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Tracking expenses
Old 11-07-2009, 07:47 PM   #1
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Tracking expenses

I need to start tracking our expenses. I hate to admit it but I do not know exactly where all our money is going. A lot of you know exactly your percentages on food, utilites, etc. What has been your way to track expenses? I have looked into the Quicken online. Is it safe when it is connecting to your bank account? I do not know how to do the Excel spreadsheets that I read some of you use. I could just use a notebook but would like more opinions, please.
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Old 11-07-2009, 08:07 PM   #2
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Hi Dreaming,

I use a program called Budget Advisor. Their website has a free 30 day trial version available: Home Budget Software

Also, if you want to use a pre-made spreadsheet that is a step up from using a notebook, but very easy to follow, I came across one here (I use Open Office -- free -- as the spreadsheet program instead of Excel):

Use a spreadsheet to keep a monthly budget


Good Luck,

Easysurfer
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Old 11-07-2009, 08:34 PM   #3
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I use an Excel spreadsheet.

I made the categories that make sense for me:
groceries
gasoline
cable (tv & internet)
natural gas
electricity
landline phone
cell phone
water/sewage/trash bill
car insurance
house insurance
clothes
fitness
books
medical
house improvement
house repair
car maintenance & repair
travel
tax (fed and state)
property tax
electronics & miscellaneous big stuff
ATM withdrawals (miscellaneous for everything else)
Each of these is one row on my spreadsheet.

Since I don't do credit cards, everything I spend is either from by check, debit card, or automatic bank deductions, and it all comes each month on my bank statement. So, I make entries for that month on my spreadsheet, where each month is a column on my spreadsheet.

At the end of the year I can easily compute the total and monthly average for each category, and for everything together.

The reason that I use Excel is twofold. First, I have it so I don't have to buy another program. And second, I think that doing things this way allows a lot of flexibility, and I like that.
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Old 11-07-2009, 08:44 PM   #4
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I use Quicken (software, on my computer not online). Almost all my transactions are by check card, CC or automatic debit from my accounts, I can easily download everything right into Quicken. Once you decide on your categories it memorizes them so tracking gets even easier over time. It also does "splits", so for example, if you buy groceries, socks and pet food at Wal-Mart (say) you can sort them into their categories (Food, Clothing, Pets) from a single transaction.

I also have a couple of simple Excel spreadsheets for determining how much of my savings goes into which ING accounts (car replacement, home improvement, etc.), and working out the max I can afford to put into my 403b.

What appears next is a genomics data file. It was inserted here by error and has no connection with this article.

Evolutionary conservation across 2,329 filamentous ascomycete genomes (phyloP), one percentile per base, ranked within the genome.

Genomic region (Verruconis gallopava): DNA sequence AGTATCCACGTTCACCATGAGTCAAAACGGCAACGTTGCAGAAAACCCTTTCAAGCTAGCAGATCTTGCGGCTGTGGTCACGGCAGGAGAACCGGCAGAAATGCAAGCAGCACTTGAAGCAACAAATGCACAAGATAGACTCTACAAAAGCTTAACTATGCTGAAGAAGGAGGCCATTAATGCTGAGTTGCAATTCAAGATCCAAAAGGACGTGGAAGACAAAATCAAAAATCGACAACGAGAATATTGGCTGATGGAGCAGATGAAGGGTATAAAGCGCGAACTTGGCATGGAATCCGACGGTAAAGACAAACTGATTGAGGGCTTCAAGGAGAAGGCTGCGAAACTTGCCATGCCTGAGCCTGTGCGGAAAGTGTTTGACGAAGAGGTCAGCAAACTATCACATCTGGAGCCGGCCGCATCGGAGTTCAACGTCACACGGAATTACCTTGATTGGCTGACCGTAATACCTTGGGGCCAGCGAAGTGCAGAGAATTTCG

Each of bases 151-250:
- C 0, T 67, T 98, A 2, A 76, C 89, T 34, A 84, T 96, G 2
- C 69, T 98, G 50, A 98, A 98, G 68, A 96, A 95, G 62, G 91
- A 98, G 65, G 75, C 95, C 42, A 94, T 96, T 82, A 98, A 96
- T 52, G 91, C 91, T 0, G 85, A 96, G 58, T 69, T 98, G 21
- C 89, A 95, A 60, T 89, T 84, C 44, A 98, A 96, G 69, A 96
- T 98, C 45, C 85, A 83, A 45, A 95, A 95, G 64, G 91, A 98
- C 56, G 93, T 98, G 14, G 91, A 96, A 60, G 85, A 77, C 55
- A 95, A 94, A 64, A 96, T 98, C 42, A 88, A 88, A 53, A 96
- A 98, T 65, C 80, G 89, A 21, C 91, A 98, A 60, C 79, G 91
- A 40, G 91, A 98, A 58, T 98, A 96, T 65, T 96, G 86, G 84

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Old 11-07-2009, 08:50 PM   #5
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I use Quicken (software, on my computer not online).
What are your reasons for the software versus the free online Quicken version? It could be connected to my checking account and they say it is safe but I don't know
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Old 11-07-2009, 08:55 PM   #6
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I use an Excel spreadsheet.



The reason that I use Excel is twofold. First, I have it so I don't have to buy another program. And second, I think that doing things this way allows a lot of flexibility, and I like that.
I truly wish I knew how to do the Excel spreadsheet because I am a numbers person. I only went to high school and it looks very difficult.
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Old 11-07-2009, 09:05 PM   #7
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What are your reasons for the software versus the free online Quicken version? It could be connected to my checking account and they say it is safe but I don't know
When I originally started using Quicken, probably 15+ years ago, there was no online version. So this is what I'm used to. I've just been upgrading all along, although not every year. As long as I can keep downloading from the bank, I don't worry about having the latest version. Plus, other than downloading, I don't have to be connected to the Internet to work with Quicken.
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Old 11-07-2009, 09:10 PM   #8
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Excel can't be that hard to learn because I did it myself, just by fooling with it (and I'm not a numbers person). My spreadsheets just use the simpler formulas - so I wouldn't say I'm a sophisticated Excel user, but if I figured it out, anybody can.
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Old 11-07-2009, 10:09 PM   #9
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I truly wish I knew how to do the Excel spreadsheet because I am a numbers person. I only went to high school and it looks very difficult.